Cyclosporiasis, a painful and uncomfortable parasitical stomach ailment, has affected more than 380 people in 26 states after a batch of Mexican cilantro was found to be contaminated with human waste, the Centers for Disease Control and FDA says.
According to the two federal agencies, the outbreak began on May 1 and is likely caused by "contact with the parasite shed from the intestinal tract of humans" in the fields where contaminated cilantro plants were grown in Mexico's Puebla state, al-Jazeera America reports.
The news comes after the FDA placed a partial ban on cilantro from the region in late July. Authorities investigated up to 11 farms and found toilet paper and feces in many of the fields. They also found that many of these farms lacked adequate toilet facilities, AJAM says.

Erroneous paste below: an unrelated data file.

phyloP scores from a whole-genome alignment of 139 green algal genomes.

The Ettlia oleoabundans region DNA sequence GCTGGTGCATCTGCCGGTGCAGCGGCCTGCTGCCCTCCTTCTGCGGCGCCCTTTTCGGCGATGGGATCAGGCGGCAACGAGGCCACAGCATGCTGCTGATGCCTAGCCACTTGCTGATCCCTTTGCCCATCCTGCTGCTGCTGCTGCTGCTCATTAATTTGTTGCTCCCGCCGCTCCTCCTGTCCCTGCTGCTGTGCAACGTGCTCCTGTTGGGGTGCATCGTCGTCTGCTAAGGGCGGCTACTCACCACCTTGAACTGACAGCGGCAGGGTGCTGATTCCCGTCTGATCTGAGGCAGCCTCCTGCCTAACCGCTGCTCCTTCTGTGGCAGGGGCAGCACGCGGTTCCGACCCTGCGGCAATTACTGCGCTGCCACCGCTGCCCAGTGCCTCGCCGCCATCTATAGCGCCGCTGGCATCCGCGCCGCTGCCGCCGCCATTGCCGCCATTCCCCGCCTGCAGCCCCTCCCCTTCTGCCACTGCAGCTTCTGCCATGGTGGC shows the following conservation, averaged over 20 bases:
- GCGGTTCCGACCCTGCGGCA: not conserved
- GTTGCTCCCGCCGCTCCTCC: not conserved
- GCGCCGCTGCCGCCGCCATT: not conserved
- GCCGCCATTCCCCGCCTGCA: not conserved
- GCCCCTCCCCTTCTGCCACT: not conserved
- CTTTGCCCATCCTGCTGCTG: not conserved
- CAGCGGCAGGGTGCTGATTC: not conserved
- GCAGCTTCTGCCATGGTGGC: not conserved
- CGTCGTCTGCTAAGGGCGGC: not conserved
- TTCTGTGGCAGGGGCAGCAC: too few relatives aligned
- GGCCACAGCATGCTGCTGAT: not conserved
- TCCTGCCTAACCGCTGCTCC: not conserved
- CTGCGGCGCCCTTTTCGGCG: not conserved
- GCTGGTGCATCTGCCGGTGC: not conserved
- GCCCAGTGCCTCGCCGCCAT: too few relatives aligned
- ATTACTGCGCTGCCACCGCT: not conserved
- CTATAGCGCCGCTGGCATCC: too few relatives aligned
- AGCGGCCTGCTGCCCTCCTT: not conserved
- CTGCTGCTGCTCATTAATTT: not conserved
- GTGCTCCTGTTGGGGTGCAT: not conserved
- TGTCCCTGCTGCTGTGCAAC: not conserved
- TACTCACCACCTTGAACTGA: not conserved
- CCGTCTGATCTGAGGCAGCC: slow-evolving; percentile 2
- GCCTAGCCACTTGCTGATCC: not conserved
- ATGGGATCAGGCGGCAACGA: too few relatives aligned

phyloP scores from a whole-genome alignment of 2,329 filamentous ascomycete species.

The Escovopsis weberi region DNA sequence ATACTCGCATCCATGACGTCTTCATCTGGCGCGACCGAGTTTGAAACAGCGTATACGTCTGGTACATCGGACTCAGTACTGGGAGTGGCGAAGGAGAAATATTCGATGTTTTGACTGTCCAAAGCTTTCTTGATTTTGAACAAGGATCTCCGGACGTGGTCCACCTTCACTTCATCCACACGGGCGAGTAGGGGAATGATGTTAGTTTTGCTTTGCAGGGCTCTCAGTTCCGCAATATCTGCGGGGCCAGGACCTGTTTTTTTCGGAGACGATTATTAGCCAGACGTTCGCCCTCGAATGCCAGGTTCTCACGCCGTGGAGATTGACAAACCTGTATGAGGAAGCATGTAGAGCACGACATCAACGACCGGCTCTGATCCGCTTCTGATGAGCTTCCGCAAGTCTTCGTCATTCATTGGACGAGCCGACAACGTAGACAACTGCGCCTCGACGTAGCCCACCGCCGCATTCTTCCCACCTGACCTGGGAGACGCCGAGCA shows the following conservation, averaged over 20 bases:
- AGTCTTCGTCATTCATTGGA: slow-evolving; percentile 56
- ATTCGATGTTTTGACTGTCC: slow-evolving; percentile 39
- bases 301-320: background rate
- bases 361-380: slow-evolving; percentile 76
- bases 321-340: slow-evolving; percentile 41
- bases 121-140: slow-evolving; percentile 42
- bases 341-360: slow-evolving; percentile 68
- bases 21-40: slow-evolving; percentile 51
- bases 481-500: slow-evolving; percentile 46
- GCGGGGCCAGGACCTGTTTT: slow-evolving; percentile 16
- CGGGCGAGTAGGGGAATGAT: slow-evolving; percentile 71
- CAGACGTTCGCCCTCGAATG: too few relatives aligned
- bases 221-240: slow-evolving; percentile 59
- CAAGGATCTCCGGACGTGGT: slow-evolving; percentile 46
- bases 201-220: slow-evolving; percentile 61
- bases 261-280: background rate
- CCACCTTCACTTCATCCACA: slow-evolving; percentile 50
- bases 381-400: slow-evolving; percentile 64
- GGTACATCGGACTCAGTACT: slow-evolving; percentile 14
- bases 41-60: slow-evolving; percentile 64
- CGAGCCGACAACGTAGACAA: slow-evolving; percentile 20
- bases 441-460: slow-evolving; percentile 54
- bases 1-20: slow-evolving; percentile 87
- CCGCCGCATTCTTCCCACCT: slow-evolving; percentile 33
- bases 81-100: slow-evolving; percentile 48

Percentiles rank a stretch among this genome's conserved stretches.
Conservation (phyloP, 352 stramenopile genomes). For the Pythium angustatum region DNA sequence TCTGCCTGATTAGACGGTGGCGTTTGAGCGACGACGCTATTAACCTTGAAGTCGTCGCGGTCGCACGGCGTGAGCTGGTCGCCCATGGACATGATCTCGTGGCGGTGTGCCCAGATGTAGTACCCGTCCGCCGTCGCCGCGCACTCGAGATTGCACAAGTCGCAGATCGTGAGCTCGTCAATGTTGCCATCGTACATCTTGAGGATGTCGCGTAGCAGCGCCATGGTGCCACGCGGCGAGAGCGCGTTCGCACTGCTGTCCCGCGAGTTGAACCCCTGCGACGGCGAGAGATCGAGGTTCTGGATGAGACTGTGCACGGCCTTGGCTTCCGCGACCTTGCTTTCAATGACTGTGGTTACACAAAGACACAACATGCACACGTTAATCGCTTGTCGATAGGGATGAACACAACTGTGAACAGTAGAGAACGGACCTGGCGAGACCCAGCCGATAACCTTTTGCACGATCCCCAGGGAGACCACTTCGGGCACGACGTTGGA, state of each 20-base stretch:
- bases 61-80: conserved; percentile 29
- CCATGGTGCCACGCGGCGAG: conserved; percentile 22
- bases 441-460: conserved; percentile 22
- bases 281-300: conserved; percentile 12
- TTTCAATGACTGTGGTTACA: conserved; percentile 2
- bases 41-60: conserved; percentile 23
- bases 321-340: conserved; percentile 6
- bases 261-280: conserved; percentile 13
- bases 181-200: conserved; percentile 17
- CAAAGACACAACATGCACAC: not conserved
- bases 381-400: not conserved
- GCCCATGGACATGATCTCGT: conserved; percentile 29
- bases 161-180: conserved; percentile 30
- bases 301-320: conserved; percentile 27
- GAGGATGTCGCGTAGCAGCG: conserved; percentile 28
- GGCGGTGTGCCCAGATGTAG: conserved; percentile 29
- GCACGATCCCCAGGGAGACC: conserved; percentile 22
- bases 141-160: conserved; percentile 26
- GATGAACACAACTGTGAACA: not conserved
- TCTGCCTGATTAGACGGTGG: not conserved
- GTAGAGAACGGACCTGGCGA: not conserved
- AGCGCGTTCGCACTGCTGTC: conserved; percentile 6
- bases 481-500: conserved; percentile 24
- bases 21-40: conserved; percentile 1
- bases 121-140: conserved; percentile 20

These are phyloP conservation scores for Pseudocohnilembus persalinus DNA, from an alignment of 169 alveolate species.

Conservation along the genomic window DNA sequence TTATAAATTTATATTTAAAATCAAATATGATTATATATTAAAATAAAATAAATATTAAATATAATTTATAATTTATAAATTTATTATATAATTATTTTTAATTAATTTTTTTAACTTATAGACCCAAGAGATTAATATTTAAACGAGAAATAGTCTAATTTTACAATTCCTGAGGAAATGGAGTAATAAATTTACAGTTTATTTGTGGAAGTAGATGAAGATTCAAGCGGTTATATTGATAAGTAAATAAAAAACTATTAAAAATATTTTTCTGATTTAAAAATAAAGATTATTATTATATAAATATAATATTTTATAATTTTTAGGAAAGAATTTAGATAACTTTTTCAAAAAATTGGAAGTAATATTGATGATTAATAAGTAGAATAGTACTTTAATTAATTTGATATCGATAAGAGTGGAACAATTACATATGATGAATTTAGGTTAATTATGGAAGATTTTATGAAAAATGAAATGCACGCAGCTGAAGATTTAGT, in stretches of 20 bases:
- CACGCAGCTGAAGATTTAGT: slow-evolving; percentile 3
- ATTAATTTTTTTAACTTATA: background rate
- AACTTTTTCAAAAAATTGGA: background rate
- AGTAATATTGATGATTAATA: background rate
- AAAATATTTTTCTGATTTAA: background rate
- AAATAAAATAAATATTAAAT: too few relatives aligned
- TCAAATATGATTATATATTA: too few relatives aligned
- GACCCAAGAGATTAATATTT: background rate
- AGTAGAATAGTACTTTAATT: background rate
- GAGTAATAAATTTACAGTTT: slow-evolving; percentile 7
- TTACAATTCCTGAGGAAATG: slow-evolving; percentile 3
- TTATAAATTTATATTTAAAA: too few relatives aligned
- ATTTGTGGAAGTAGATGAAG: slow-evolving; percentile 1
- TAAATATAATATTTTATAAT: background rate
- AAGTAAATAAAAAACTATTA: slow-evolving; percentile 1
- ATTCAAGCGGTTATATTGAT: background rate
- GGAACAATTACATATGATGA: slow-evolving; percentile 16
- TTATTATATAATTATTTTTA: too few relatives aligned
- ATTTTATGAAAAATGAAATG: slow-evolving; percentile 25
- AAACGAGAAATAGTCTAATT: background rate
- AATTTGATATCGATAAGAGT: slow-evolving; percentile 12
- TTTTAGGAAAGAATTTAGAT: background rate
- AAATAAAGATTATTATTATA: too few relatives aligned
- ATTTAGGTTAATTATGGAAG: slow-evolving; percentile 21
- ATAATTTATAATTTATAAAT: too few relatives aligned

According to AJAM, it's not the first time cilantro from Mexico's Puebla state has caused widespread illness. The herb has been linked to outbreaks of the stomach condition in 2012, 2013 and 2014 as well.